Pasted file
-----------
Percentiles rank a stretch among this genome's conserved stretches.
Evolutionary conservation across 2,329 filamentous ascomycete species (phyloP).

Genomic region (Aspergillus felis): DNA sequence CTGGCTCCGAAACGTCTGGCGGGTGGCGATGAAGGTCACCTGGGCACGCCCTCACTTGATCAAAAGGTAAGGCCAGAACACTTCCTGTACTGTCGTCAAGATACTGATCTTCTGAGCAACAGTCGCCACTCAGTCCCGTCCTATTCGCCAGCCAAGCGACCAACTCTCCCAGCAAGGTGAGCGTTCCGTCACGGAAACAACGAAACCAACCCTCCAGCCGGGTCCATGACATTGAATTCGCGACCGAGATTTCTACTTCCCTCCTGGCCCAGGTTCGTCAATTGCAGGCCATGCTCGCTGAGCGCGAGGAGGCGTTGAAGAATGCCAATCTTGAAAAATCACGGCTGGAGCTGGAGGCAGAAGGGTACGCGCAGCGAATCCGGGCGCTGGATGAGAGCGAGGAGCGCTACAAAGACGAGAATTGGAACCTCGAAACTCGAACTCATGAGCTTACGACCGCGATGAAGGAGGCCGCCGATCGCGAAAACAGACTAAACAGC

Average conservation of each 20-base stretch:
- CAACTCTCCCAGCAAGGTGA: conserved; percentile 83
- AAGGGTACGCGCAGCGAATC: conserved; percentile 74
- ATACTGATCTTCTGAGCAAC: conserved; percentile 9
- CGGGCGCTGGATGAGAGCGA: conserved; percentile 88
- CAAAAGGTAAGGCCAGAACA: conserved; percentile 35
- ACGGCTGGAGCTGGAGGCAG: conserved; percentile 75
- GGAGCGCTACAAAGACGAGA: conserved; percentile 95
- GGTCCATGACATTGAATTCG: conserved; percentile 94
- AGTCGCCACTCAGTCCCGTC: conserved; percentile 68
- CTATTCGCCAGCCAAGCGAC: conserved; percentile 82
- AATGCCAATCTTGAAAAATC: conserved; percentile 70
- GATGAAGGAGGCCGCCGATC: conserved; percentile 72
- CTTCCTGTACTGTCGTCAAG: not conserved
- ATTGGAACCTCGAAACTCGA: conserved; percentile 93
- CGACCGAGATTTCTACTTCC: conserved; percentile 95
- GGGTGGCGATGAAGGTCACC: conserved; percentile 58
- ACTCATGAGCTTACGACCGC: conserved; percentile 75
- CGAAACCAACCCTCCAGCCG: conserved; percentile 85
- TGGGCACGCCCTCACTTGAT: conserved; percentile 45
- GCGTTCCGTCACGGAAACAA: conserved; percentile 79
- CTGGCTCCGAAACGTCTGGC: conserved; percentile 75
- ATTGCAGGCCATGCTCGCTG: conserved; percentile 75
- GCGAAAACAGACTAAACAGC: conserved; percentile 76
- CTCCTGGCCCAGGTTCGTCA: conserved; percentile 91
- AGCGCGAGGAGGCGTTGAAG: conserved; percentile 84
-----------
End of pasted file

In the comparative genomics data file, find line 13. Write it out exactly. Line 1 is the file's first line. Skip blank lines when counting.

- AGTCGCCACTCAGTCCCGTC: conserved; percentile 68